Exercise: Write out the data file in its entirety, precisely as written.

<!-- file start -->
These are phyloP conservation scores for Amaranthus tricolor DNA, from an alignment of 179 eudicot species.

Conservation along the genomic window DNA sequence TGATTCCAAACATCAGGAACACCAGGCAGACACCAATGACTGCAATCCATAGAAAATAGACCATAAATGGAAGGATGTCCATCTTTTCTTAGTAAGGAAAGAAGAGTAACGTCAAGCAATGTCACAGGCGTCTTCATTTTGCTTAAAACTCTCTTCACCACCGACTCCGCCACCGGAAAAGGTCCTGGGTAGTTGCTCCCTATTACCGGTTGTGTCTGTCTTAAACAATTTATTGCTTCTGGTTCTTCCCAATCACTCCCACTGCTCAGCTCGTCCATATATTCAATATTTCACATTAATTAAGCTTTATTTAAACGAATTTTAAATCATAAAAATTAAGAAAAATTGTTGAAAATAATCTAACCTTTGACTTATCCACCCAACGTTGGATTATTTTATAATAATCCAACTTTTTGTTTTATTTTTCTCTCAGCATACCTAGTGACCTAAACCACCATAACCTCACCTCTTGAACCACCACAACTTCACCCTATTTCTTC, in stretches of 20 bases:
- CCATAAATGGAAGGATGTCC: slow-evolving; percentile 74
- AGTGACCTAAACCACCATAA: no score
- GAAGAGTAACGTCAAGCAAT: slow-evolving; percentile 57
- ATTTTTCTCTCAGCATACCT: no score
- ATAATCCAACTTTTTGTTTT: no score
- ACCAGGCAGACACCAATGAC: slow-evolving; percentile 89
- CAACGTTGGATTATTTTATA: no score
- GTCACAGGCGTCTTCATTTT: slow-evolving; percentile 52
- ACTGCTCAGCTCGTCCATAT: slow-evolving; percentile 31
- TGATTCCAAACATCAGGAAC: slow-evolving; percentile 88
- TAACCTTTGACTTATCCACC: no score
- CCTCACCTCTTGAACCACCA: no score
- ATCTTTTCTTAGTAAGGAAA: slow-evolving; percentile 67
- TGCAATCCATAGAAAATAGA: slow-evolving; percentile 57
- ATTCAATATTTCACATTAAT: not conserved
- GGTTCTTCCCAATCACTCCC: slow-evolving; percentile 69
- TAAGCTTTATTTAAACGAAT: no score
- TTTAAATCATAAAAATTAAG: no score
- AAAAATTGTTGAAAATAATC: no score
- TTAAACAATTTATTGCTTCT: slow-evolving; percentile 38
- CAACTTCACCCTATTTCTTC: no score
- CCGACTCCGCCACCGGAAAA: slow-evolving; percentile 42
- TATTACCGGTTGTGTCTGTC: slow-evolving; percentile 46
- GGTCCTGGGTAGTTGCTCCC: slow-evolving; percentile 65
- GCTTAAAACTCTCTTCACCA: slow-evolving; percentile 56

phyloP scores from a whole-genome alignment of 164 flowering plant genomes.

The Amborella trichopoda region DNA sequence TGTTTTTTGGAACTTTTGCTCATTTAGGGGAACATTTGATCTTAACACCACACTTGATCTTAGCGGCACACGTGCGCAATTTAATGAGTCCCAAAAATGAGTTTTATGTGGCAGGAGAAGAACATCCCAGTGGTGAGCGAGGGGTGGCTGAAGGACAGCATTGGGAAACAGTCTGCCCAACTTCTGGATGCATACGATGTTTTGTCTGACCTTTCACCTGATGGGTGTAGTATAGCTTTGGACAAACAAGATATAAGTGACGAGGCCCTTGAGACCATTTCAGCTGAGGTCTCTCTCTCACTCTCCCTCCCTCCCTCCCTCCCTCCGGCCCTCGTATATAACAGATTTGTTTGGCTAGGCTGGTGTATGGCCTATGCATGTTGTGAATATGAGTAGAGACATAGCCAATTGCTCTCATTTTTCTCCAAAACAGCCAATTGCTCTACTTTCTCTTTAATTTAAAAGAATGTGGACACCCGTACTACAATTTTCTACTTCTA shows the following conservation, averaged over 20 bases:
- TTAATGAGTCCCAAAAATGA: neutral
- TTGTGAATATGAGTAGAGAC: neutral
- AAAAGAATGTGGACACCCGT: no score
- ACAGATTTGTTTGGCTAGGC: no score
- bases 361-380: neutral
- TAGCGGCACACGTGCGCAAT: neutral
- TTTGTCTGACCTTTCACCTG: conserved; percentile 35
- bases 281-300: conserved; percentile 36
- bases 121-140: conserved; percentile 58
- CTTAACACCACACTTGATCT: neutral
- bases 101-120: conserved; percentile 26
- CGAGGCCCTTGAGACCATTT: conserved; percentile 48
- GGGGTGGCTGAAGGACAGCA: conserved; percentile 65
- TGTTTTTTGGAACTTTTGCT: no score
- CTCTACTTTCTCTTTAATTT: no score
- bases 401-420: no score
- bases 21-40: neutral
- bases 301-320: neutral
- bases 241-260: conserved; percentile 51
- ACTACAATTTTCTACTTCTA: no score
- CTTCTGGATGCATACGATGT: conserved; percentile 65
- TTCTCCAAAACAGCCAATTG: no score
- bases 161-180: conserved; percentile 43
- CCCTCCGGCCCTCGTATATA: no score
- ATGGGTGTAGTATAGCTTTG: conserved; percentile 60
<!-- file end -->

These are phyloP conservation scores for Amaranthus tricolor DNA, from an alignment of 179 eudicot species.

Conservation along the genomic window DNA sequence TGATTCCAAACATCAGGAACACCAGGCAGACACCAATGACTGCAATCCATAGAAAATAGACCATAAATGGAAGGATGTCCATCTTTTCTTAGTAAGGAAAGAAGAGTAACGTCAAGCAATGTCACAGGCGTCTTCATTTTGCTTAAAACTCTCTTCACCACCGACTCCGCCACCGGAAAAGGTCCTGGGTAGTTGCTCCCTATTACCGGTTGTGTCTGTCTTAAACAATTTATTGCTTCTGGTTCTTCCCAATCACTCCCACTGCTCAGCTCGTCCATATATTCAATATTTCACATTAATTAAGCTTTATTTAAACGAATTTTAAATCATAAAAATTAAGAAAAATTGTTGAAAATAATCTAACCTTTGACTTATCCACCCAACGTTGGATTATTTTATAATAATCCAACTTTTTGTTTTATTTTTCTCTCAGCATACCTAGTGACCTAAACCACCATAACCTCACCTCTTGAACCACCACAACTTCACCCTATTTCTTC, in stretches of 20 bases:
- CCATAAATGGAAGGATGTCC: slow-evolving; percentile 74
- AGTGACCTAAACCACCATAA: no score
- GAAGAGTAACGTCAAGCAAT: slow-evolving; percentile 57
- ATTTTTCTCTCAGCATACCT: no score
- ATAATCCAACTTTTTGTTTT: no score
- ACCAGGCAGACACCAATGAC: slow-evolving; percentile 89
- CAACGTTGGATTATTTTATA: no score
- GTCACAGGCGTCTTCATTTT: slow-evolving; percentile 52
- ACTGCTCAGCTCGTCCATAT: slow-evolving; percentile 31
- TGATTCCAAACATCAGGAAC: slow-evolving; percentile 88
- TAACCTTTGACTTATCCACC: no score
- CCTCACCTCTTGAACCACCA: no score
- ATCTTTTCTTAGTAAGGAAA: slow-evolving; percentile 67
- TGCAATCCATAGAAAATAGA: slow-evolving; percentile 57
- ATTCAATATTTCACATTAAT: not conserved
- GGTTCTTCCCAATCACTCCC: slow-evolving; percentile 69
- TAAGCTTTATTTAAACGAAT: no score
- TTTAAATCATAAAAATTAAG: no score
- AAAAATTGTTGAAAATAATC: no score
- TTAAACAATTTATTGCTTCT: slow-evolving; percentile 38
- CAACTTCACCCTATTTCTTC: no score
- CCGACTCCGCCACCGGAAAA: slow-evolving; percentile 42
- TATTACCGGTTGTGTCTGTC: slow-evolving; percentile 46
- GGTCCTGGGTAGTTGCTCCC: slow-evolving; percentile 65
- GCTTAAAACTCTCTTCACCA: slow-evolving; percentile 56

phyloP scores from a whole-genome alignment of 164 flowering plant genomes.

The Amborella trichopoda region DNA sequence TGTTTTTTGGAACTTTTGCTCATTTAGGGGAACATTTGATCTTAACACCACACTTGATCTTAGCGGCACACGTGCGCAATTTAATGAGTCCCAAAAATGAGTTTTATGTGGCAGGAGAAGAACATCCCAGTGGTGAGCGAGGGGTGGCTGAAGGACAGCATTGGGAAACAGTCTGCCCAACTTCTGGATGCATACGATGTTTTGTCTGACCTTTCACCTGATGGGTGTAGTATAGCTTTGGACAAACAAGATATAAGTGACGAGGCCCTTGAGACCATTTCAGCTGAGGTCTCTCTCTCACTCTCCCTCCCTCCCTCCCTCCCTCCGGCCCTCGTATATAACAGATTTGTTTGGCTAGGCTGGTGTATGGCCTATGCATGTTGTGAATATGAGTAGAGACATAGCCAATTGCTCTCATTTTTCTCCAAAACAGCCAATTGCTCTACTTTCTCTTTAATTTAAAAGAATGTGGACACCCGTACTACAATTTTCTACTTCTA shows the following conservation, averaged over 20 bases:
- TTAATGAGTCCCAAAAATGA: neutral
- TTGTGAATATGAGTAGAGAC: neutral
- AAAAGAATGTGGACACCCGT: no score
- ACAGATTTGTTTGGCTAGGC: no score
- bases 361-380: neutral
- TAGCGGCACACGTGCGCAAT: neutral
- TTTGTCTGACCTTTCACCTG: conserved; percentile 35
- bases 281-300: conserved; percentile 36
- bases 121-140: conserved; percentile 58
- CTTAACACCACACTTGATCT: neutral
- bases 101-120: conserved; percentile 26
- CGAGGCCCTTGAGACCATTT: conserved; percentile 48
- GGGGTGGCTGAAGGACAGCA: conserved; percentile 65
- TGTTTTTTGGAACTTTTGCT: no score
- CTCTACTTTCTCTTTAATTT: no score
- bases 401-420: no score
- bases 21-40: neutral
- bases 301-320: neutral
- bases 241-260: conserved; percentile 51
- ACTACAATTTTCTACTTCTA: no score
- CTTCTGGATGCATACGATGT: conserved; percentile 65
- TTCTCCAAAACAGCCAATTG: no score
- bases 161-180: conserved; percentile 43
- CCCTCCGGCCCTCGTATATA: no score
- ATGGGTGTAGTATAGCTTTG: conserved; percentile 60